Computing the maximum degree of minors in mixed polynomial matrices via combinatorial relaxation

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Mixed polynomial matrices are polynomial matrices with two kinds of nonzero coefficients: fixed constants that account for conservation laws and independent parameters that represent physical characteristics. The computation of their maximum degrees of minors is known to be reducible to valuated independent assignment problems, which can be solved by polynomial numbers of additions, subtractions, and multiplications of rational functions. However, these arithmetic operations on rational functions are much more expensive than those on constants. In this paper, we present a new algorithm of combinatorial relaxation type. The algorithm finds a combinatorial estimate of the maximum degree by solving a weighted bipartite matching problem, and checks if the estimate is equal to the true value by solving independent matching problems. The algorithm mainly relies on fast combinatorial algorithms and performs numerical computation only when necessary. In addition, it requires no arithmetic operations on rational functions. As a byproduct, this method yields a new algorithm for solving a linear valuated independent assignment problem. © 2011 Springer-Verlag.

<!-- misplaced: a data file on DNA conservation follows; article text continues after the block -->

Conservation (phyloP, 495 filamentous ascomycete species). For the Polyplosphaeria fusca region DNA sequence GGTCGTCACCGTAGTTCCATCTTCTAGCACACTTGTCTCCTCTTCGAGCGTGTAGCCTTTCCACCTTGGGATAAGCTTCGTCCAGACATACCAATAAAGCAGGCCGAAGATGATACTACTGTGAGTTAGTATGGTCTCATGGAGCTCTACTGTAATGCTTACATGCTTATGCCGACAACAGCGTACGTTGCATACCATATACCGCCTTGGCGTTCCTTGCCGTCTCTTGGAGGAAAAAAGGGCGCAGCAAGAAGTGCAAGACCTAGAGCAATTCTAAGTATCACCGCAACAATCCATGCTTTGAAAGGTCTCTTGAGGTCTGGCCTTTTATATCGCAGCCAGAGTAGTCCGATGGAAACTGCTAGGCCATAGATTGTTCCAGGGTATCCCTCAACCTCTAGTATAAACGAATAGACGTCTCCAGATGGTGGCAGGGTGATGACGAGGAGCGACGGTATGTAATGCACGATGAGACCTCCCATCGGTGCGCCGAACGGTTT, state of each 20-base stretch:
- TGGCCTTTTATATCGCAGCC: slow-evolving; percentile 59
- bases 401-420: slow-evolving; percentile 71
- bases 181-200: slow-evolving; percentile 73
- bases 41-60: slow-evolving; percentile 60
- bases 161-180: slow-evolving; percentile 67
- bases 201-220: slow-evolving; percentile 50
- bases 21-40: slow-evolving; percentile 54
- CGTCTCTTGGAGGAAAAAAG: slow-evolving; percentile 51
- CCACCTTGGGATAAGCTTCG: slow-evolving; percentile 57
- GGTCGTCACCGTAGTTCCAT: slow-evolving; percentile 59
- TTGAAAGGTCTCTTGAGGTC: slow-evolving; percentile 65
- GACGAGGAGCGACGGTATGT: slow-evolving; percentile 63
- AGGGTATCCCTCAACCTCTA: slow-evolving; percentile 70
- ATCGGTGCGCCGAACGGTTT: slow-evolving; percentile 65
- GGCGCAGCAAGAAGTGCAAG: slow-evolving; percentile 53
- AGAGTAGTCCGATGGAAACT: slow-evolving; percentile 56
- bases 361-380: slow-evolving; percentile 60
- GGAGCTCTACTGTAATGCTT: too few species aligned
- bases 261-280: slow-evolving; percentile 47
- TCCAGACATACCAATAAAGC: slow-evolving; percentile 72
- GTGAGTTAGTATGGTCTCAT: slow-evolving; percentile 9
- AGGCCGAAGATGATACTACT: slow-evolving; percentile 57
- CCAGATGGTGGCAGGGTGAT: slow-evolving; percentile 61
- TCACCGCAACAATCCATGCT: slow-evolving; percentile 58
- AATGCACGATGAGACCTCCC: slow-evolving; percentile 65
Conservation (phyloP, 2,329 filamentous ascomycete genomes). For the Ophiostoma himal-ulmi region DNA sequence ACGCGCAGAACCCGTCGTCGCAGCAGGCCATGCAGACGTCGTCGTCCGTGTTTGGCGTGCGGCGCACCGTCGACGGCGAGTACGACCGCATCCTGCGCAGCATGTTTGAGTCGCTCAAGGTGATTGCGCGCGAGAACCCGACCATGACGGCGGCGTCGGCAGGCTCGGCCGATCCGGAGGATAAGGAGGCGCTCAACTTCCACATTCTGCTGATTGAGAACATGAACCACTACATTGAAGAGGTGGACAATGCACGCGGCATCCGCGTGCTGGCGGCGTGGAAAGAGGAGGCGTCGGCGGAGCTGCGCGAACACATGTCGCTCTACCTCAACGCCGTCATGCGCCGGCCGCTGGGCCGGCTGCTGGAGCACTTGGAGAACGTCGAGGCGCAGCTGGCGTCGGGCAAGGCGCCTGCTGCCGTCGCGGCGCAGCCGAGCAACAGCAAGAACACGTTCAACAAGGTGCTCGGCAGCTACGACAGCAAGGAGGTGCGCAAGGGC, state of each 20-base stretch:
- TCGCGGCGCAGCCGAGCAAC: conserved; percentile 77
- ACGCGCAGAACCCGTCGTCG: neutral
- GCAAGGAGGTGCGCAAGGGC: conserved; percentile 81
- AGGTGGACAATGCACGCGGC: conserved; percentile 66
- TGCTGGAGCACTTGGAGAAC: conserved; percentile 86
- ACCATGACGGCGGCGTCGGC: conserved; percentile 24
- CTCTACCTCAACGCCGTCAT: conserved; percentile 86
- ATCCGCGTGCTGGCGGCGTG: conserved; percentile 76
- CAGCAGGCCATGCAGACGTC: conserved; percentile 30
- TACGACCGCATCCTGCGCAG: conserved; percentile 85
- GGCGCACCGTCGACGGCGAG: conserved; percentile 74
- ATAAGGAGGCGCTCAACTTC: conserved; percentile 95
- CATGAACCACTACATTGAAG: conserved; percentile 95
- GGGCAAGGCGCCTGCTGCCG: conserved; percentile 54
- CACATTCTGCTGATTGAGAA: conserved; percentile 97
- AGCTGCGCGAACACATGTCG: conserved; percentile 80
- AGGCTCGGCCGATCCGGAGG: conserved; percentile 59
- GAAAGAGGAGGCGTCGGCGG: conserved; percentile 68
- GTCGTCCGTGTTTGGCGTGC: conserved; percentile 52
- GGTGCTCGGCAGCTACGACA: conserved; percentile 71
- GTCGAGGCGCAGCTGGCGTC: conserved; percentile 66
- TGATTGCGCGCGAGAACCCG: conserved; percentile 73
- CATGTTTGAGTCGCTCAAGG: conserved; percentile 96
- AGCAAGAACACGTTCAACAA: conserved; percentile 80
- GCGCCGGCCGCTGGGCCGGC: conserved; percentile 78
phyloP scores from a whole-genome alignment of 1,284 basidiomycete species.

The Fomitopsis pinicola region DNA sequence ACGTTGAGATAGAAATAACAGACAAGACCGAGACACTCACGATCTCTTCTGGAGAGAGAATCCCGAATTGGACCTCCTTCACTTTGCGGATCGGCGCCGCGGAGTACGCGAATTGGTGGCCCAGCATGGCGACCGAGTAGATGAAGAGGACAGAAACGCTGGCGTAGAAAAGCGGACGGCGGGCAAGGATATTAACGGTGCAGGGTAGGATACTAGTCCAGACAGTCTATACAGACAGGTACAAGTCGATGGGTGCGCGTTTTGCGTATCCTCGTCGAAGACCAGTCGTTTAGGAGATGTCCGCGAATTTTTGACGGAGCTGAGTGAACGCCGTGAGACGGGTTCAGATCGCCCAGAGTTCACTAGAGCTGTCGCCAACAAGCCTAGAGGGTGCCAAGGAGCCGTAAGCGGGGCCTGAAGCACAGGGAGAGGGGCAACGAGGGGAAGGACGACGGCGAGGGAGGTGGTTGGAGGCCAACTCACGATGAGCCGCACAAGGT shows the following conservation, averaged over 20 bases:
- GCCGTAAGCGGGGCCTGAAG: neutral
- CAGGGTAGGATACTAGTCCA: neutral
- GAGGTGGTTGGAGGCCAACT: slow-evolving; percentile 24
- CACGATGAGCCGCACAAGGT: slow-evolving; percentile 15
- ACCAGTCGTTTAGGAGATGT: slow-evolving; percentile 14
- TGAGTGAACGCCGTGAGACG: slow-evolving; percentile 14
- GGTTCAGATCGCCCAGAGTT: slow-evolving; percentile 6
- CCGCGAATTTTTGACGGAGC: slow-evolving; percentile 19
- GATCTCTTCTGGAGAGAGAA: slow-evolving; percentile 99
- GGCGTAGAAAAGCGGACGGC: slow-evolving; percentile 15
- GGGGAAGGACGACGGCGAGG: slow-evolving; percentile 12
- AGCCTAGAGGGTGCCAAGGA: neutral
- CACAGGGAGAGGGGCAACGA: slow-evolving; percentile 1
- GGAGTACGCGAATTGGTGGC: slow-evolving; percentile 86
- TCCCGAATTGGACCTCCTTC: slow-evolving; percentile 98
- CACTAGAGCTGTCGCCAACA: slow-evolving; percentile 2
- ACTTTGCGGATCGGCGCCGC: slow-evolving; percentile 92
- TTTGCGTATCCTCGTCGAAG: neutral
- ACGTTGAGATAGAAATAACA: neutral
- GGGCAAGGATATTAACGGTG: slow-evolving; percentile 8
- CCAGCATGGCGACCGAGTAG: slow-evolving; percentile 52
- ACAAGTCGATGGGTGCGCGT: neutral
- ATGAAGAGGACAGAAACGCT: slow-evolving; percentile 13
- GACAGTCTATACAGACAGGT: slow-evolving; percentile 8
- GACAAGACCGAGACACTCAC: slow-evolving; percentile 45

Iwata, S., & Takamatsu, M. (2011). Computing the maximum degree of minors in mixed polynomial matrices via combinatorial relaxation. In Lecture Notes in Computer Science (including subseries Lecture Notes in Artificial Intelligence and Lecture Notes in Bioinformatics) (Vol. 6655 LNCS, pp. 274–286).

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